Centre for Internet & Society

This paper is part of a series under IT for Change’s project, Recognize, Resist, Remedy: Combating Sexist Hate Speech Online. The series, titled Rethinking Legal-Institutional Approaches to Sexist Hate Speech in India, aims to create a space for civil society actors to proactively engage in the remaking of online governance, bringing together inputs from legal scholars, practitioners, and activists. The papers reflect upon the issue of online sexism and misogyny, proposing recommendations for appropriate legal-institutional responses. The series is funded by EdelGive Foundation, India and International Development Research Centre, Canada.


The proliferation of internet use was expected to facilitate greater online participation of women and other marginalised groups.  However, over the past few years, as more and more people have come online, it is evident that social power in online spaces mirrors offline hierarchies. While identity and security thefts may be universal experiences, women and the LGBTQ+ community continue to face barriers to safety that men often do not, aside from structural barriers to access. Sexist harassment pervades the online experience of women, be it on dating sites, online forums, or social media.

In her book, Twitter and Tear Gas: The Power and Fragility of Networked Protest, Zeynep Tufekci argues that the nature and impact of censorship on social media are very different. Earlier, censorship was enacted by restricting speech. But now, it also works in the form of organised harassment campaigns, which use the qualities of viral outrage to impose a disproportionate cost on the very act of speaking out. Therefore, censorship plays out not merely in the form of the removal of speech but through disinformation and hate speech campaigns.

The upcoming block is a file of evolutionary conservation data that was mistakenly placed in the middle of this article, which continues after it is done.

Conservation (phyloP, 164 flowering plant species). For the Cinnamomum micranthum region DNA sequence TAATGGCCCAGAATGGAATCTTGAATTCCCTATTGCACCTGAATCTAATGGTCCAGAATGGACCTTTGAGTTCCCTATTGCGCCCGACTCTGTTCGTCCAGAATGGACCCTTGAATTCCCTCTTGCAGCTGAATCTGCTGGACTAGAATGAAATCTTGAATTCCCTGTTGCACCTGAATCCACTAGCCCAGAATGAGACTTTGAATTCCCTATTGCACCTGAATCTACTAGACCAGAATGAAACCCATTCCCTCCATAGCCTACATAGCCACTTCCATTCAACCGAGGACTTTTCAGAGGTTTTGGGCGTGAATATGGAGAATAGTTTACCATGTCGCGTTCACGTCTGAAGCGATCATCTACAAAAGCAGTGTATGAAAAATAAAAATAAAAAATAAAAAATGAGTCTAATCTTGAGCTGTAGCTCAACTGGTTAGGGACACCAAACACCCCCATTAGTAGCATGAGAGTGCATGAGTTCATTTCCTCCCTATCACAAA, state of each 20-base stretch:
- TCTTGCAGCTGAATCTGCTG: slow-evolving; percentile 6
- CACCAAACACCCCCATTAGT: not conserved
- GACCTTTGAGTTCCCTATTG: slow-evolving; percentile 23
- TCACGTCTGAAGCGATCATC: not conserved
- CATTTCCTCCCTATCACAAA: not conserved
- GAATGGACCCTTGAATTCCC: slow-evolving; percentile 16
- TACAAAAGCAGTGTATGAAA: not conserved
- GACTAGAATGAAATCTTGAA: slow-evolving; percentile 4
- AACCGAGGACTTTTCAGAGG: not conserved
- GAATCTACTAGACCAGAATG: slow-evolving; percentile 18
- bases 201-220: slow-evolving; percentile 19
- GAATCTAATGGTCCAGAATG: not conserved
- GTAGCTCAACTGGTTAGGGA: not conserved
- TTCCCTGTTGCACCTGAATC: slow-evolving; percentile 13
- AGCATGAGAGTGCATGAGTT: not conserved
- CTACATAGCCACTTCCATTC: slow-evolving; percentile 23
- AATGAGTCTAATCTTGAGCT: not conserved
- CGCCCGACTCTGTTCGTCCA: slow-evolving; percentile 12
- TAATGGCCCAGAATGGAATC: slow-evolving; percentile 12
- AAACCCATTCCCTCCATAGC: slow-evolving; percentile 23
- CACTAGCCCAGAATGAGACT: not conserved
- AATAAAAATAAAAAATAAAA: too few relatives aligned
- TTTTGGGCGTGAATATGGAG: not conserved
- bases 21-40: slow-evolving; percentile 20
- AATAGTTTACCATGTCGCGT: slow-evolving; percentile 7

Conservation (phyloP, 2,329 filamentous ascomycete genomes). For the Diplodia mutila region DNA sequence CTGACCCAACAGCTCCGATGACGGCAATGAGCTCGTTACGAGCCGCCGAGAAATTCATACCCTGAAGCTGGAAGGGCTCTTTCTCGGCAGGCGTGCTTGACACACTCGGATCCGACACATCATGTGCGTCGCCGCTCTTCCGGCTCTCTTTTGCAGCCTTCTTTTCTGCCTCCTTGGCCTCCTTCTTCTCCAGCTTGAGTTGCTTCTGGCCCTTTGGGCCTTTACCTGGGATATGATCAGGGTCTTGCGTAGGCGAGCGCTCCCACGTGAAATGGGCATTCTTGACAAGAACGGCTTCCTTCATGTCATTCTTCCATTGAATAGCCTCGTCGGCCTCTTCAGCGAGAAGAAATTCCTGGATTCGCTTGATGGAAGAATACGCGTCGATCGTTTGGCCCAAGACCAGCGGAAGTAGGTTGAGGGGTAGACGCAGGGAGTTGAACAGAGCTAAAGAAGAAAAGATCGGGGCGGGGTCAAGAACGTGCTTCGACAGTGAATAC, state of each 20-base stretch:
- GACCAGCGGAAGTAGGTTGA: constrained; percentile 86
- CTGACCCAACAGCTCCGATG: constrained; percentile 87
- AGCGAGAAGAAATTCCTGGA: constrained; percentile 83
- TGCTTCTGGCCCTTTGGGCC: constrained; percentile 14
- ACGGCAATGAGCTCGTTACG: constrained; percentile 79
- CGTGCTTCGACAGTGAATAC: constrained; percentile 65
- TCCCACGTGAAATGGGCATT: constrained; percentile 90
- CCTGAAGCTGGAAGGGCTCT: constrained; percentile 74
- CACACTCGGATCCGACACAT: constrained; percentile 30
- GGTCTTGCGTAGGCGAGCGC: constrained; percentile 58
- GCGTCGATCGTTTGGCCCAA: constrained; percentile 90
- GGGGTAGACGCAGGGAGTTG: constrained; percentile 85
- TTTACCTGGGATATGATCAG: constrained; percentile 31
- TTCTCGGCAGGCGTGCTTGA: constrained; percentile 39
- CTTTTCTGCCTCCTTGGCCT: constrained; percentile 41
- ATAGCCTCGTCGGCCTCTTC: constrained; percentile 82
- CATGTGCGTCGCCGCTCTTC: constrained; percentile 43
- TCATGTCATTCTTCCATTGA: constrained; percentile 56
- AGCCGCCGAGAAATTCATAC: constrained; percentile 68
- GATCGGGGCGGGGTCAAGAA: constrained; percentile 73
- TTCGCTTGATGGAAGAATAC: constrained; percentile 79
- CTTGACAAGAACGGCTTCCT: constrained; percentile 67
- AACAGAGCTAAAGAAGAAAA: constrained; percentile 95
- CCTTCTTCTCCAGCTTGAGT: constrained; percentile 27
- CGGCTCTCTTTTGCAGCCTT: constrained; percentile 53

In most cases, this censorship of content does not necessarily meet the threshold of hate speech, and free speech advocates have traditionally argued for counter speech as the most effective response to such speech acts. However, the structural and organised nature of harassment and extreme speech often renders counter speech ineffective. This paper will explore the nature of online sexist hate and extreme speech as a mode of censorship. Online sexualised harassment takes various forms including doxxing, cyberbullying, stalking, identity theft, incitement to violence, etc. While there are some regulatory mechanisms – either in law, or in the form of community guidelines that address them, this paper argues for the need to evolve a composite framework that looks at the impact of such censorious acts on online speech and regulatory strategies to address them.

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